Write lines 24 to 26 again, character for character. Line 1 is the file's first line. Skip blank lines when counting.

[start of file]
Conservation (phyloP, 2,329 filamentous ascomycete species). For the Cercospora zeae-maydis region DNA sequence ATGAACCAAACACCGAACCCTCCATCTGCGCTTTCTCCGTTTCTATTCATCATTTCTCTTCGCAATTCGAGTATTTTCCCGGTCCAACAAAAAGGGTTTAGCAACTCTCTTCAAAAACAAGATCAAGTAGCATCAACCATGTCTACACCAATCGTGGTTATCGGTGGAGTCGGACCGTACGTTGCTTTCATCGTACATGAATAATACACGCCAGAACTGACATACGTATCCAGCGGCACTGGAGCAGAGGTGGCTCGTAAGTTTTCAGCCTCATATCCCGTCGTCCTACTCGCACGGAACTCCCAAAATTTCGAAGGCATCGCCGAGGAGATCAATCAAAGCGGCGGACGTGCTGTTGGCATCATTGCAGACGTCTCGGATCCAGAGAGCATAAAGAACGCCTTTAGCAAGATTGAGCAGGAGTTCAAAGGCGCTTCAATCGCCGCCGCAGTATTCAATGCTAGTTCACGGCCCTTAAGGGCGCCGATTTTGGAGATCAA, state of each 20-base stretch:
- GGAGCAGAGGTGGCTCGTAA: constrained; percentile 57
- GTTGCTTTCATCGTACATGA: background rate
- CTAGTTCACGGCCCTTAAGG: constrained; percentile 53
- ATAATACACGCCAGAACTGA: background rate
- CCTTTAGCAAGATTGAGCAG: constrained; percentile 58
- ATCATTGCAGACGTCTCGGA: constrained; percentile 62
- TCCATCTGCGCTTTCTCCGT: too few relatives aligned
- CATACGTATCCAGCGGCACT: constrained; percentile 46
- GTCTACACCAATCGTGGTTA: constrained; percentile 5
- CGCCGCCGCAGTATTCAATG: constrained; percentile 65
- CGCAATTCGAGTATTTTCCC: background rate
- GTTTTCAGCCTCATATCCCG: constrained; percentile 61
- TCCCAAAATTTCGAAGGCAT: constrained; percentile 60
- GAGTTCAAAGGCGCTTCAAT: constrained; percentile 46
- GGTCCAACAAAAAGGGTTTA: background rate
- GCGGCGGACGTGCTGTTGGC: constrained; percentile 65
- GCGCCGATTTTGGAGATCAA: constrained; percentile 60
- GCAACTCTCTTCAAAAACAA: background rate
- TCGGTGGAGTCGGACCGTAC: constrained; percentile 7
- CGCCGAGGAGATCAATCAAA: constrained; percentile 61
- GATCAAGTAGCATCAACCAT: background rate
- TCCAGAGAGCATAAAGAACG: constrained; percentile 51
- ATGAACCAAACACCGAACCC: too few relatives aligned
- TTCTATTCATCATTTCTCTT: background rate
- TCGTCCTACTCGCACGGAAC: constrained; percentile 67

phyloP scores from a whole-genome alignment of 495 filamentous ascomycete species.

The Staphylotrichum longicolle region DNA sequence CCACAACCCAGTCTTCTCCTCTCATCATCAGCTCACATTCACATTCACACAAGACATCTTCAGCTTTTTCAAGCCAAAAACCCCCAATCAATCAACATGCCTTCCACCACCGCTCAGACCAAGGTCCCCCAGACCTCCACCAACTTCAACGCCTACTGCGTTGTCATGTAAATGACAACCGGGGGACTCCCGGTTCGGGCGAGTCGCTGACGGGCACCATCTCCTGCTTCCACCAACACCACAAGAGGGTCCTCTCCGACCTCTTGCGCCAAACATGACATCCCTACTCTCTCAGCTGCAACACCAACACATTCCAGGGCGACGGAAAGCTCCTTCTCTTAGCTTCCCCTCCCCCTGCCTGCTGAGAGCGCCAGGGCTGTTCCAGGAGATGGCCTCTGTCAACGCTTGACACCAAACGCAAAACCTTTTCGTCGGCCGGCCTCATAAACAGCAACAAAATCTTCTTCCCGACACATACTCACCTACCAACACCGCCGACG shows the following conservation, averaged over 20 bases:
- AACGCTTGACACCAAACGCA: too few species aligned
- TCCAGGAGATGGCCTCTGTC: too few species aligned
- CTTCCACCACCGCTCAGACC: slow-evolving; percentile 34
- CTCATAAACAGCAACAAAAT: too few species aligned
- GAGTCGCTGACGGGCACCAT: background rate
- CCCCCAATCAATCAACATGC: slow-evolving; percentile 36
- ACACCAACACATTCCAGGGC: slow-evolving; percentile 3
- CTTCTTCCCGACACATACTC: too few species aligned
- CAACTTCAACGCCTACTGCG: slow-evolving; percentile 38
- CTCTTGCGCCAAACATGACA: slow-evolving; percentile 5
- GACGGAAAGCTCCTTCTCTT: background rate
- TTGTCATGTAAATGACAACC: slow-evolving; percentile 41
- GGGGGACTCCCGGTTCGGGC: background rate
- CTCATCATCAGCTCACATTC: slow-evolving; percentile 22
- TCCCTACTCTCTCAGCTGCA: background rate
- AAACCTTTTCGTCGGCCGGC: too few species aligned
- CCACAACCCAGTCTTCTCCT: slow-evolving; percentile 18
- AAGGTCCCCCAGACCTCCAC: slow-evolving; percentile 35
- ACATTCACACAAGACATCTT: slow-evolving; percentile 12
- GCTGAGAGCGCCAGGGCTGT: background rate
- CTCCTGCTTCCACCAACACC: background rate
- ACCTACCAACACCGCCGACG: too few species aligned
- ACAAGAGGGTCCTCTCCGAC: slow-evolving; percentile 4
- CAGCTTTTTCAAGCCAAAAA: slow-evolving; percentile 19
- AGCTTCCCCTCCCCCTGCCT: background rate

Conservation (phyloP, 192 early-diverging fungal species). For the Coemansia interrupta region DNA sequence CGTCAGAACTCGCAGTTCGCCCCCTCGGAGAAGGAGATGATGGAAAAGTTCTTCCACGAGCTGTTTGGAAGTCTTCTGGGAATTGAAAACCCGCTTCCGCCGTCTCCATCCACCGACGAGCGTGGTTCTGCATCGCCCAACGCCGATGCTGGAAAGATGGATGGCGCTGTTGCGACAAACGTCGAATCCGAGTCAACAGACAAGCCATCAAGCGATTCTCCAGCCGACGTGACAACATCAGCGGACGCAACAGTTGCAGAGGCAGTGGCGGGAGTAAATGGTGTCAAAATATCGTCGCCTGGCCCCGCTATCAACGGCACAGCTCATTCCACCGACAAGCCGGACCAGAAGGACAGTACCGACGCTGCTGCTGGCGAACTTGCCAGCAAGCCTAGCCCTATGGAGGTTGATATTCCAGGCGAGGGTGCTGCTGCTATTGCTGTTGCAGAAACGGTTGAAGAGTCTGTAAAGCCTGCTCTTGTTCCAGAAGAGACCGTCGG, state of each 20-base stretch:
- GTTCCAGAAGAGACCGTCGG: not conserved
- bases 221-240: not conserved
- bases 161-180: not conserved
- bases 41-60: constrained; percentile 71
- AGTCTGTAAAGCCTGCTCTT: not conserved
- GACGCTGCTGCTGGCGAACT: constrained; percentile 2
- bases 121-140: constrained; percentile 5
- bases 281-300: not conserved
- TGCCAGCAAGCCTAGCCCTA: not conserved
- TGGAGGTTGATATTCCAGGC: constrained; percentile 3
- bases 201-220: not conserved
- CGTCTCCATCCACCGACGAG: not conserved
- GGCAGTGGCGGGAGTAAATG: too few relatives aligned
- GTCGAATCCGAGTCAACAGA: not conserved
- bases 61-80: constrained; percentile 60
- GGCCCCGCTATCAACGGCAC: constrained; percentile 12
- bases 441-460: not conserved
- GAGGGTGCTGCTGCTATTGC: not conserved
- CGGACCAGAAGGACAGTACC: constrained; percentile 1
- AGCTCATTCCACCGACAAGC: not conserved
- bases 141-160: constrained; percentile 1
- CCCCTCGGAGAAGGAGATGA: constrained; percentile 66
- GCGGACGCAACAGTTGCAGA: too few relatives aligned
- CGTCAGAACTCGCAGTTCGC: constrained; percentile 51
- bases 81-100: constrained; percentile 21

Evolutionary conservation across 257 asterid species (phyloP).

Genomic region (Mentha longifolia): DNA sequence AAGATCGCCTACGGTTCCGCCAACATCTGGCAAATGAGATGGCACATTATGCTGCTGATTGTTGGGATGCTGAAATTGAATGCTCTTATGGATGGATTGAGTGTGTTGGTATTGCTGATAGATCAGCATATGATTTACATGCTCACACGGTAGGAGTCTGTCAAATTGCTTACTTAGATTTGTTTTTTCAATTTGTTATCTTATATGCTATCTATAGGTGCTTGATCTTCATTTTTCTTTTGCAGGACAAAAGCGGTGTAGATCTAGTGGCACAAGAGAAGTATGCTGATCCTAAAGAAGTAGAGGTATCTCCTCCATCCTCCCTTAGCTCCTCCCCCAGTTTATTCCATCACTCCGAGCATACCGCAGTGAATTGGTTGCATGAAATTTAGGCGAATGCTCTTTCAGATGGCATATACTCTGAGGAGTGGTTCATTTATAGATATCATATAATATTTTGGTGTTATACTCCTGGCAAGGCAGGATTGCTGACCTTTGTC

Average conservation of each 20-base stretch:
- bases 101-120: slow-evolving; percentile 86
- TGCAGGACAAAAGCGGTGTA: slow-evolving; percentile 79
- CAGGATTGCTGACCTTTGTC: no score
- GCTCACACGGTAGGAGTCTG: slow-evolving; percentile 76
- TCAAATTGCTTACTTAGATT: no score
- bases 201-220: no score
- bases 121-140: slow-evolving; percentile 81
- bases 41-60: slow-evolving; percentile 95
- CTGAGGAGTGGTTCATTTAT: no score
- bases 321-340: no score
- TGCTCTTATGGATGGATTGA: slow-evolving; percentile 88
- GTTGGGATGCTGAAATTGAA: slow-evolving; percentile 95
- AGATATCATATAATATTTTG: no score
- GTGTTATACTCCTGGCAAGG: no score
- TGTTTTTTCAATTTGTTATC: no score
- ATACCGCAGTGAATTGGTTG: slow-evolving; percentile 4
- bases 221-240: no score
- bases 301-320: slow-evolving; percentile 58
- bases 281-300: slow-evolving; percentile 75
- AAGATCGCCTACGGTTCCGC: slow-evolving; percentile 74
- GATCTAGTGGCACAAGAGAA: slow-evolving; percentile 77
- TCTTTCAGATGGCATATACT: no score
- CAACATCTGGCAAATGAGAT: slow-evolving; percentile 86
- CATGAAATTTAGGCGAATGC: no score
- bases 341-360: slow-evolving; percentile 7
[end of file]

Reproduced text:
- ATGAACCAAACACCGAACCC: too few relatives aligned
- TTCTATTCATCATTTCTCTT: background rate
- TCGTCCTACTCGCACGGAAC: constrained; percentile 67